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Biotechnology continues to boom

© Shutterstock / PopTikaGloved hands taking a cellular sample from growing plant.

In recent years, biotechnology has rapidly come to the fore. Whether it be advanced fermentation or genetic design, novel technologies are disrupting conventional markets. As the world faces a triple crisis of climate change, pollution and biodiversity loss, these may be just the solutions we need. 

Thankfully, it seems that this trend shows no sign of stopping. In this week’s roundup, we explore the latest developments. 

Recent breakthroughs in biomaterials 

Among the greatest opportunities for biotechnology is the creation of sustainable materials. With mountains of waste polluting our ecosystems, biotech innovators are exploring a range of novel solutions. 

Just this week, scientists from the US Department of Energy’s Lawrence Berkely National Laboratory have published their research on the creation of infinitely recyclable bioplastics. Through biological engineering, they have created a form of E. coli bacteria that converts plant-based sugars into poly(diketoenamine), which can then be used to make plastics that will not lose their quality no matter how many times they undergo the recycling process. 

Timeplast, a Floridian biotech startup, has also chosen to focus on plastics. Over the course of more than a decade, the company has developed a water-soluble material that can be tailored to begin its degradation anytime between 60 seconds and 60 years of submersion in water.  

Given that most available bioplastics can only be broken down under high temperatures and specialised lighting, this ease of natural decomposition provides a major advantage. By using organic waste as its primary feedstock, Timeplast has also avoided the need to compete for arable land. With its product finally ready, the company has recently closed its latest crowdfunding round with investment of almost $5 million. 

Of course, plastic is not the only material that is currently harming our planet. From cotton and leather to polyester and nylon, many of the textiles we use are widely associated with land-use conversion, resource consumption and pollutant waste.  

Rubi Technologies is rapidly advancing its novel alternative. Founded in 2020, the startup uses engineered microbes to make cellulosic materials out of captured carbon emissions. Its latest agreement will see it launching a pilot project with Walmart (NYSE:WMT), through which it will harness the retailer’s supply chain emissions and transform them into circular textiles to be used in a new line of clothing. 

Transforming global food production with novel bio-based proteins 

Beyond the production of novel materials, biotechnology is enabling the development of nutritious, sustainable proteins. With animal agriculture accounting for around 57% of the greenhouse gas emissions associated with global food production, its arrival could not be more timely.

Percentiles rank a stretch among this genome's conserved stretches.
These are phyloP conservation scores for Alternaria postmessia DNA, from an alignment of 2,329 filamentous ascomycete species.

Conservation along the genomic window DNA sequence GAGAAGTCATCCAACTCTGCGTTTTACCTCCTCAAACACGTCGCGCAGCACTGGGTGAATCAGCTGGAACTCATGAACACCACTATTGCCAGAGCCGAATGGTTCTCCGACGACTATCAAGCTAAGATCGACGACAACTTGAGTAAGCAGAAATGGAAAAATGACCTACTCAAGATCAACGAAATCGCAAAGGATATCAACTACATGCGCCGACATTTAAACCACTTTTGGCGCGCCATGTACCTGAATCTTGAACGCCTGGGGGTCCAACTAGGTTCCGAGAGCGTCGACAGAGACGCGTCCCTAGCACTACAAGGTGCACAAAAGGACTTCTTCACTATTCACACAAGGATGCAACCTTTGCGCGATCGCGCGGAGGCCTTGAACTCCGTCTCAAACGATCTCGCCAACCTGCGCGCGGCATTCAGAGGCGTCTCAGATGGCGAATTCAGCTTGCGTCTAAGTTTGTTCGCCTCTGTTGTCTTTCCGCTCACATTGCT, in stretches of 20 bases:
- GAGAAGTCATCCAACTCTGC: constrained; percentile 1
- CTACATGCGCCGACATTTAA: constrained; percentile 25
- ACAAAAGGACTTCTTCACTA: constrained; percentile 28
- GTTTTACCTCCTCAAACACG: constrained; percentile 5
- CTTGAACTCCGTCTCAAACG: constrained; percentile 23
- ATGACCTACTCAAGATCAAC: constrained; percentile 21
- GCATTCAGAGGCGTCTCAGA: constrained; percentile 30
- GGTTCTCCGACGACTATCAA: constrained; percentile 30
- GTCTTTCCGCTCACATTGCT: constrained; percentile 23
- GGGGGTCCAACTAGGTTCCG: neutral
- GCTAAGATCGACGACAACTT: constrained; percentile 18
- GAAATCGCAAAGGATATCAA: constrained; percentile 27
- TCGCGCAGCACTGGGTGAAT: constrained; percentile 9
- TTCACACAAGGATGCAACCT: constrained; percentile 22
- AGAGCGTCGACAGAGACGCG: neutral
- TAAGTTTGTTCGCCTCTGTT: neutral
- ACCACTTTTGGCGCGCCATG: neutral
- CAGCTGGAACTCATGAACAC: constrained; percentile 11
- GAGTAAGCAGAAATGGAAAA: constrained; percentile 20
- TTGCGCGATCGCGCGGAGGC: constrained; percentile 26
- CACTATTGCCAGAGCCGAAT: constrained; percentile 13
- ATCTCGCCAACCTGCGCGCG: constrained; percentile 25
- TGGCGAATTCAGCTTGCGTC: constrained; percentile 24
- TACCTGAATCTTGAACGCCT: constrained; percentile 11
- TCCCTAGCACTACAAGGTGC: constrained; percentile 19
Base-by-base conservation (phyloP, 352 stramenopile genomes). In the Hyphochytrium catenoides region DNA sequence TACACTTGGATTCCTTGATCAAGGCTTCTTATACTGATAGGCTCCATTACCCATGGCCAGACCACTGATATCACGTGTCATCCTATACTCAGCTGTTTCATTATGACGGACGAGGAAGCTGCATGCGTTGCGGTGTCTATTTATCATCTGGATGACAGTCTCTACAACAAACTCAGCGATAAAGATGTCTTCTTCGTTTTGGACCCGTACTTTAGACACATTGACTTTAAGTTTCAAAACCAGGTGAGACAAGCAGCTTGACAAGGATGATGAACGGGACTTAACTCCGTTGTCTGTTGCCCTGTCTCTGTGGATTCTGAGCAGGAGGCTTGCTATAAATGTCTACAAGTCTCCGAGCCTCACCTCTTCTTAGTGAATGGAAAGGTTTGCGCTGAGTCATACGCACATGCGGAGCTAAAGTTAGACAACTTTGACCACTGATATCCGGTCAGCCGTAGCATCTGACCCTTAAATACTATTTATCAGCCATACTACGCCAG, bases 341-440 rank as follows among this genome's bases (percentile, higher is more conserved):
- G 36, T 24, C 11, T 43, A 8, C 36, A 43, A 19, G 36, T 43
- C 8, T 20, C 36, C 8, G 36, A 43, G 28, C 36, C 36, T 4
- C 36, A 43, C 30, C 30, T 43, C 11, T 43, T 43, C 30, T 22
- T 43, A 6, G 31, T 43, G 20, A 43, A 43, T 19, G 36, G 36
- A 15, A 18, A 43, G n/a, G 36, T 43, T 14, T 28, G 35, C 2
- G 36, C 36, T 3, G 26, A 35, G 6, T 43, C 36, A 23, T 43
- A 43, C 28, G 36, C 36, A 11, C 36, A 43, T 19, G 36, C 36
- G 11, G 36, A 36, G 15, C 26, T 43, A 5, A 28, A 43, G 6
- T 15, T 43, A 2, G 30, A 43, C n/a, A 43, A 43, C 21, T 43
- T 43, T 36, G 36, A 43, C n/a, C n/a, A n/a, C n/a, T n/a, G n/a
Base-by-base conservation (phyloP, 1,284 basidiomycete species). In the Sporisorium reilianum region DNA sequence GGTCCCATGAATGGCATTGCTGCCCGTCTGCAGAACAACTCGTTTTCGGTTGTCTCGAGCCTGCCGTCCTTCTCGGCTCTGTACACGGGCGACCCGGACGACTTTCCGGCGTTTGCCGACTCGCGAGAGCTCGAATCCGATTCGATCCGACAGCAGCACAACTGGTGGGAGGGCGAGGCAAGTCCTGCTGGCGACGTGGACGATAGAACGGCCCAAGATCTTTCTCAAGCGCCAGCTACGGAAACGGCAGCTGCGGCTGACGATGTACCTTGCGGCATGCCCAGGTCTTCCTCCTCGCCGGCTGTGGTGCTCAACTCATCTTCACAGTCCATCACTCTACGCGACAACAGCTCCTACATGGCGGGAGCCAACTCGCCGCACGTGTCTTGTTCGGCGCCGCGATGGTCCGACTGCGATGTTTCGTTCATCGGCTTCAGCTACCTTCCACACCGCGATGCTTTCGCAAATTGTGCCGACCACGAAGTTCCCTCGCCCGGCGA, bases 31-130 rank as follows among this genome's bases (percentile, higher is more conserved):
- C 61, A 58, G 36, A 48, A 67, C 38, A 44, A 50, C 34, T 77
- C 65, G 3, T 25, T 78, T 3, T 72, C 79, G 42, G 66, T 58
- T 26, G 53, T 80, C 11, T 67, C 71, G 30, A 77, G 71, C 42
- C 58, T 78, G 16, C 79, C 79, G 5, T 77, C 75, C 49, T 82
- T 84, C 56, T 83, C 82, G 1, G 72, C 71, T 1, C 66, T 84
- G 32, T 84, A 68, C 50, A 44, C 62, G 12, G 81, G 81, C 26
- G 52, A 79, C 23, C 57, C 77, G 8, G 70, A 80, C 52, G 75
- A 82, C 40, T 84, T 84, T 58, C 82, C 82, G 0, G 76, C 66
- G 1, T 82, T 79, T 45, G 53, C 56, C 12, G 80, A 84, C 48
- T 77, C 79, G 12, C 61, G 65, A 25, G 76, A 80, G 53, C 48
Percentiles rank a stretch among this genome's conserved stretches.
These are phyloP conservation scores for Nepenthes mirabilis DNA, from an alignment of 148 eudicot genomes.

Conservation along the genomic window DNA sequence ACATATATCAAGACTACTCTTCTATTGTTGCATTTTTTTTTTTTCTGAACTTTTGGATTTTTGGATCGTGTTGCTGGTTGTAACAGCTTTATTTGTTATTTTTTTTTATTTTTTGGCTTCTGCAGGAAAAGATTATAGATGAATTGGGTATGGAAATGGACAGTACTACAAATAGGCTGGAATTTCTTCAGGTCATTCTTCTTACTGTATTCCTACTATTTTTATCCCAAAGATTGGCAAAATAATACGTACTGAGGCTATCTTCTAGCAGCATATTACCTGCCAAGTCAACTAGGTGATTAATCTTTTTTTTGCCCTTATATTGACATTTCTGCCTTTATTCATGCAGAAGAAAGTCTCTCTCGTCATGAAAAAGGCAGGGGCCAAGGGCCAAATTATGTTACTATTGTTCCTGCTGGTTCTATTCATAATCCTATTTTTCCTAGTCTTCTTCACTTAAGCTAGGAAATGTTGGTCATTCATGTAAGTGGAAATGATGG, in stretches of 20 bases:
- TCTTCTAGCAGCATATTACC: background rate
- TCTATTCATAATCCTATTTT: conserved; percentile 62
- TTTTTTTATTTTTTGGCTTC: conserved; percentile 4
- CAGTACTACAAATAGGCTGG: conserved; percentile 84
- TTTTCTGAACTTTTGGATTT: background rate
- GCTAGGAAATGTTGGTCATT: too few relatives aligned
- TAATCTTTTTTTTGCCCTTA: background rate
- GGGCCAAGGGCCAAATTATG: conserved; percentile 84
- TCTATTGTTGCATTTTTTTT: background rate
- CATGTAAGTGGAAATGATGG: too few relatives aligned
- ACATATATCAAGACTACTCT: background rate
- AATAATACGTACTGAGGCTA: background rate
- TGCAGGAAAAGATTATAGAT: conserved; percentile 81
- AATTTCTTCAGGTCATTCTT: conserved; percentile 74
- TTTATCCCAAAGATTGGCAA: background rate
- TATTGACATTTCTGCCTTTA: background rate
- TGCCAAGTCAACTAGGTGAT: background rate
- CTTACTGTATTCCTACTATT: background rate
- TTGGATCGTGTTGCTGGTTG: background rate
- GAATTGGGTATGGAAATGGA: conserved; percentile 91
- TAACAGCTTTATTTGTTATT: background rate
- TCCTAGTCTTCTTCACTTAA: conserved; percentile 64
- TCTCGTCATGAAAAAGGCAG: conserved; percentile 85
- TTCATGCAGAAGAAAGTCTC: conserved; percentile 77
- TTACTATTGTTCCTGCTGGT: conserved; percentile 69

This week alone, several budding startups have taken significant steps towards their commercialisation. Shiru has launched its plant-based alternative to animal fat, while Brevel has secured investment for the construction of its first commercial production plant. The $18.5 million in funding will enable it to produce its algae-based protein alternative for around the same cost as pea or soy, while consuming just a fraction of the resources and being entirely unaffected by climate change.     

Also scaling up is Steakholder Foods (NASDAQ:STKH), which has entered into a multi-million dollar contract with a government agency from the Persian Gulf Region. Under the terms of the agreement, the company will construct a pilot facility for its novel 3D bioprinter that produces cultivated meats from bio-based inks. 

Streamlining the development of bio solutions 

These are merely a handful of the solutions that biotechnology has to offer, drawn from this week’s headlines alone. With continuous innovation, we can expect to see many more.  

Indeed, estimates suggest that around 60% of the items we consume will one day be produced in cell factories. Of course, this opportunity will only be captured if companies are able to streamline and scale their activities.  

Currently, however, the development of bio solutions can be lengthy, complex and expensive. With a rising number of businesses that are trying to transform their market of choice, we are beginning to see the emergence of others that can help them to do so. 

A-Alpha Bio, for example, has recently closed its second series A fundraising round, securing $22.4 million for the development of its biological discovery platforms. Using machine learning algorithms, genetic engineering and DNA sequencing, the startup is able to measure the interactions between proteins and predict which sequences will express the desired characteristics. 

In a similar vein, Liberum Bio has raised $1.8 million for its advanced protein synthesis service. The Canadian university spin-out relies on artificial intelligence and cell-free technology to partner protein design with affordable prototyping and scaled up production. 

Though each of these startups have initially chosen to target the healthcare market, their technologies could support the identification and development of solutions we are yet to imagine.  

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